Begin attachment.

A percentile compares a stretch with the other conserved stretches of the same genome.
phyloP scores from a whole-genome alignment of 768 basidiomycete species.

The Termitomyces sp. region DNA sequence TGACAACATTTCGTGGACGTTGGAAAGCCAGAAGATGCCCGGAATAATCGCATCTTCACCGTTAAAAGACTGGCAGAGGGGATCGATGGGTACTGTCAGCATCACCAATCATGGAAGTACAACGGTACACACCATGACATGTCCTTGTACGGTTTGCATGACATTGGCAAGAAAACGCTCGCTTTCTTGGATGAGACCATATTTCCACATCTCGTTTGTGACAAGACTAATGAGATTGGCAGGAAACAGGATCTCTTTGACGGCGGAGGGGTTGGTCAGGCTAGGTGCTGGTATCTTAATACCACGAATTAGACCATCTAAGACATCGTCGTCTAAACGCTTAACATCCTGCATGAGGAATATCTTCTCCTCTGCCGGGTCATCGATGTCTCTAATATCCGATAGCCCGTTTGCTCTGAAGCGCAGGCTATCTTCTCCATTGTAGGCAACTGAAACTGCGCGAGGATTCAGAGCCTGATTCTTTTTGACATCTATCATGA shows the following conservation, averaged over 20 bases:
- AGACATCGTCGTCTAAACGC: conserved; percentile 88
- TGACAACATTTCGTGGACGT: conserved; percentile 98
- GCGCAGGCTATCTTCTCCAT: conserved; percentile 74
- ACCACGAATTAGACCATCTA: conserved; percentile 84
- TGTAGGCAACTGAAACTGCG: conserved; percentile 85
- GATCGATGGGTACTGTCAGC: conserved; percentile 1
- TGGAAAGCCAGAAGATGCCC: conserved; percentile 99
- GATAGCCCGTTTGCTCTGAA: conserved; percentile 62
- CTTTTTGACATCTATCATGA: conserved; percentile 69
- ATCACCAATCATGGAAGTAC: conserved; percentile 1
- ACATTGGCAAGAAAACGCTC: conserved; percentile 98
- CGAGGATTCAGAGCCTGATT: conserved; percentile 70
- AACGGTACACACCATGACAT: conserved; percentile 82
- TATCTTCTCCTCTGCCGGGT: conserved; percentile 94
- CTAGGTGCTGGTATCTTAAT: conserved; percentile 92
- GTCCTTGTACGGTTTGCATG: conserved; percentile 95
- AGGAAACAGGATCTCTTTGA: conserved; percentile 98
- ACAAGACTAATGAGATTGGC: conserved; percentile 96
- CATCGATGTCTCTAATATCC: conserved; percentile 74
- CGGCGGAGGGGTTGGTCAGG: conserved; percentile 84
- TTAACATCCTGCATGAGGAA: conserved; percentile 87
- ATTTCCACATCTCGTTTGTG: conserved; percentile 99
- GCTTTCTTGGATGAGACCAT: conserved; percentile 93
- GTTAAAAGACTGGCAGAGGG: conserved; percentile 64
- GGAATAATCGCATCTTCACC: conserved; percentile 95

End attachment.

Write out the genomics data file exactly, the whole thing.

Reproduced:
A percentile compares a stretch with the other conserved stretches of the same genome.
phyloP scores from a whole-genome alignment of 768 basidiomycete species.

The Termitomyces sp. region DNA sequence TGACAACATTTCGTGGACGTTGGAAAGCCAGAAGATGCCCGGAATAATCGCATCTTCACCGTTAAAAGACTGGCAGAGGGGATCGATGGGTACTGTCAGCATCACCAATCATGGAAGTACAACGGTACACACCATGACATGTCCTTGTACGGTTTGCATGACATTGGCAAGAAAACGCTCGCTTTCTTGGATGAGACCATATTTCCACATCTCGTTTGTGACAAGACTAATGAGATTGGCAGGAAACAGGATCTCTTTGACGGCGGAGGGGTTGGTCAGGCTAGGTGCTGGTATCTTAATACCACGAATTAGACCATCTAAGACATCGTCGTCTAAACGCTTAACATCCTGCATGAGGAATATCTTCTCCTCTGCCGGGTCATCGATGTCTCTAATATCCGATAGCCCGTTTGCTCTGAAGCGCAGGCTATCTTCTCCATTGTAGGCAACTGAAACTGCGCGAGGATTCAGAGCCTGATTCTTTTTGACATCTATCATGA shows the following conservation, averaged over 20 bases:
- AGACATCGTCGTCTAAACGC: conserved; percentile 88
- TGACAACATTTCGTGGACGT: conserved; percentile 98
- GCGCAGGCTATCTTCTCCAT: conserved; percentile 74
- ACCACGAATTAGACCATCTA: conserved; percentile 84
- TGTAGGCAACTGAAACTGCG: conserved; percentile 85
- GATCGATGGGTACTGTCAGC: conserved; percentile 1
- TGGAAAGCCAGAAGATGCCC: conserved; percentile 99
- GATAGCCCGTTTGCTCTGAA: conserved; percentile 62
- CTTTTTGACATCTATCATGA: conserved; percentile 69
- ATCACCAATCATGGAAGTAC: conserved; percentile 1
- ACATTGGCAAGAAAACGCTC: conserved; percentile 98
- CGAGGATTCAGAGCCTGATT: conserved; percentile 70
- AACGGTACACACCATGACAT: conserved; percentile 82
- TATCTTCTCCTCTGCCGGGT: conserved; percentile 94
- CTAGGTGCTGGTATCTTAAT: conserved; percentile 92
- GTCCTTGTACGGTTTGCATG: conserved; percentile 95
- AGGAAACAGGATCTCTTTGA: conserved; percentile 98
- ACAAGACTAATGAGATTGGC: conserved; percentile 96
- CATCGATGTCTCTAATATCC: conserved; percentile 74
- CGGCGGAGGGGTTGGTCAGG: conserved; percentile 84
- TTAACATCCTGCATGAGGAA: conserved; percentile 87
- ATTTCCACATCTCGTTTGTG: conserved; percentile 99
- GCTTTCTTGGATGAGACCAT: conserved; percentile 93
- GTTAAAAGACTGGCAGAGGG: conserved; percentile 64
- GGAATAATCGCATCTTCACC: conserved; percentile 95